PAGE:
EDITORIAL: 'Grasp the new thing'

Anybody who watches television occasionally channel surfs across one of those television preachers who talks about everyone else and points fingers only at others in the process of winding up to the plea for funds to sustain the ministry.

It's always much easier to point fingers and implicate somebody else in some immoral, unethical, dishonest or mean-spirited action than to look in a mirror and see how those flaws scar our own spiritual lives.

The ease with which many people deal with human imperfection is to avoid it, except in others. Precisely the opposite action is required in the historic context of the Bible's teachings.

The biblical way is opposite, looking inward and seeing ourselves honestly, then pleading for a touch from God to make us whole.

The prophet Isaiah, one of the most-read, most-quoted characters from the Hebrew scriptures, requires honest self-reflection, and his words offer a wonderful promise of renewal and hope:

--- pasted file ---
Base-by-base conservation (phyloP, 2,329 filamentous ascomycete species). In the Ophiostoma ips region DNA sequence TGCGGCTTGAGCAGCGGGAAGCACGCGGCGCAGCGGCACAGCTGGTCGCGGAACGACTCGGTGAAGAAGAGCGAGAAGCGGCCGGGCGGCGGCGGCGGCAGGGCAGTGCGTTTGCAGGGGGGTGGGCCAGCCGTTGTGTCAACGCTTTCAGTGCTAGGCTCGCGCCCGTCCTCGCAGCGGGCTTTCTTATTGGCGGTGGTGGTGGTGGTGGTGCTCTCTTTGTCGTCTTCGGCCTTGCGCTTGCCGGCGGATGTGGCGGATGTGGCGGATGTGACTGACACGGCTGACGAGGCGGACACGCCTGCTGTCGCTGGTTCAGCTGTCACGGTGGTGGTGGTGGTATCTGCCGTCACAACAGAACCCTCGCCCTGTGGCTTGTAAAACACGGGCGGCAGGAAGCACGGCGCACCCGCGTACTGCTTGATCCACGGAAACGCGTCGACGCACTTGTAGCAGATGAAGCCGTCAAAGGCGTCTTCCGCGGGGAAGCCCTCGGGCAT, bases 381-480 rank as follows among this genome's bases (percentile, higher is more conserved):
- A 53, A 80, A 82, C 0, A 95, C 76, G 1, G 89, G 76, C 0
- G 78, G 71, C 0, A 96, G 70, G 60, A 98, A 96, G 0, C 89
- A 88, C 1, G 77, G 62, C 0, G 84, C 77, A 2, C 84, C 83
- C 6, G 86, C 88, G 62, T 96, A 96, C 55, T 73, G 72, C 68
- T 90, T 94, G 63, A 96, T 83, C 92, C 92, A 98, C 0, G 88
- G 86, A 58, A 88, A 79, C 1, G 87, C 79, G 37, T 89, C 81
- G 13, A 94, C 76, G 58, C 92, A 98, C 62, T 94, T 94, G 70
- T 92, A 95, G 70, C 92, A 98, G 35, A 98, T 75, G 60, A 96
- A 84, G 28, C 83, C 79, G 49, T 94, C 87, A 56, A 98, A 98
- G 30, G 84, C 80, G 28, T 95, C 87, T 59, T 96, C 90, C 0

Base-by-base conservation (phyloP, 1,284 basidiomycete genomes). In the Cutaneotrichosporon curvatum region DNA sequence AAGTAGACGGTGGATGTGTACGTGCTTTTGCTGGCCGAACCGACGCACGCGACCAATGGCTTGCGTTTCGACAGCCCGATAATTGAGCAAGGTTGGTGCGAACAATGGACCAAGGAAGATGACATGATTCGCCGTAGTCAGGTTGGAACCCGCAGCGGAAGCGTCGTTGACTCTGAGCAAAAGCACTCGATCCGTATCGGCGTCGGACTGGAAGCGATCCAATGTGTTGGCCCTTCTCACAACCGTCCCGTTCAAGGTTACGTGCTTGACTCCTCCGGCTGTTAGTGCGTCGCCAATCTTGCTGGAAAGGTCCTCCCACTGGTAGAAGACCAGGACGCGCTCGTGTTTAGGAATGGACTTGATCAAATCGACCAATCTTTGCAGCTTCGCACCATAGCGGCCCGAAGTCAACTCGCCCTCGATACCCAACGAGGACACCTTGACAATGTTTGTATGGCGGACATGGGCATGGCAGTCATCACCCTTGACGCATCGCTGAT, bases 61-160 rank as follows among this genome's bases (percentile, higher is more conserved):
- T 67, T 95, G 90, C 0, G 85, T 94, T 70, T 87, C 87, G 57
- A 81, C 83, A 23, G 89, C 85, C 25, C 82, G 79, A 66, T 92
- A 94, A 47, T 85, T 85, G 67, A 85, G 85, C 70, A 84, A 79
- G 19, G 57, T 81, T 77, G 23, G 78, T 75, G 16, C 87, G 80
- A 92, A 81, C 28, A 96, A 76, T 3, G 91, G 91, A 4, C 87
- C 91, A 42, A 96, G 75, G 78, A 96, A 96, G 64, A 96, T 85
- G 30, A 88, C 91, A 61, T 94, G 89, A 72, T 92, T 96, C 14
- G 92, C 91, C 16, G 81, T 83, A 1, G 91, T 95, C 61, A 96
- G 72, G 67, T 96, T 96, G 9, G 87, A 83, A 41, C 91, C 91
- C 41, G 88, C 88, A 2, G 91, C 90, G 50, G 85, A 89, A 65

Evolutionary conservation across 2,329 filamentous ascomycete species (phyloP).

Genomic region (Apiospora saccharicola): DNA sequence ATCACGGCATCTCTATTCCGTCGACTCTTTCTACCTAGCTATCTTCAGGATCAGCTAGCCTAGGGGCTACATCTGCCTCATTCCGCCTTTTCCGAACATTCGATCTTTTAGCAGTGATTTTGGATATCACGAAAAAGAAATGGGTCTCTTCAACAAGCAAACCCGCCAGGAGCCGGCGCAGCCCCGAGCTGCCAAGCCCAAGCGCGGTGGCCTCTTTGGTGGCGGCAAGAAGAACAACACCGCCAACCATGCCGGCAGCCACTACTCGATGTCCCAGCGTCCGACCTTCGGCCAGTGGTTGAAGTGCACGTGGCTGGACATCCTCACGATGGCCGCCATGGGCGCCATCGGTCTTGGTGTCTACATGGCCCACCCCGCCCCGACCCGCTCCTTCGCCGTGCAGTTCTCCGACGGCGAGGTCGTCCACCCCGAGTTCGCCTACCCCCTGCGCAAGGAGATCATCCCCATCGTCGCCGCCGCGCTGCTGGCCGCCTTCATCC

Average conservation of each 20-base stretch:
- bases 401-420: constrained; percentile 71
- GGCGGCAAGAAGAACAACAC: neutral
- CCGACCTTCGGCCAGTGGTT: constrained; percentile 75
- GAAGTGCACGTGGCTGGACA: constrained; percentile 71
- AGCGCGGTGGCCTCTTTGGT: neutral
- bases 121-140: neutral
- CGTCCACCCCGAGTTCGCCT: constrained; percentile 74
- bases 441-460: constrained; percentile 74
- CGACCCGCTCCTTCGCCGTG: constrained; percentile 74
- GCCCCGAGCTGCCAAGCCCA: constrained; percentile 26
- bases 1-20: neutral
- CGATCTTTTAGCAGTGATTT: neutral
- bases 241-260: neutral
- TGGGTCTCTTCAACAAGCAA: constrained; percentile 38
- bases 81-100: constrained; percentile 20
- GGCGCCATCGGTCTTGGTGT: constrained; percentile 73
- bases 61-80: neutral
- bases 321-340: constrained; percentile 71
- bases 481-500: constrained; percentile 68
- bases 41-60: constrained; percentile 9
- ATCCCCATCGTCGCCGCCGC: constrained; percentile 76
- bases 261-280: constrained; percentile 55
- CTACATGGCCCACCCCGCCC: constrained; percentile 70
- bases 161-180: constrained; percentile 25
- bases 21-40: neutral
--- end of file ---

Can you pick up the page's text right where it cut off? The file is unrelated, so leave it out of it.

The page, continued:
Do not remember the former things, or consider the things of old.

I am about to do a new thing;

now it springs forth, do you not perceive it?

I will make a way in the wilderness

and rivers in the desert.

The wild animals will honor me,

the jackals and the ostriches;

for I give water in the wilderness,

rivers in the desert,

to give drink to my chosen people,

the people whom I formed for myself

so that they might declare my praise. (Isaiah 43:18-21, NRSV )

Our times need the correction and the hope Isaiah offered more than 2,000 years ago.

The world today, as in biblical times, reels with injustice, destruction of people and the natural order.

Isaiah asks of us about God's action, “Do you not perceive it?”

Now, as then, this new thing God does is our hope, our grounding.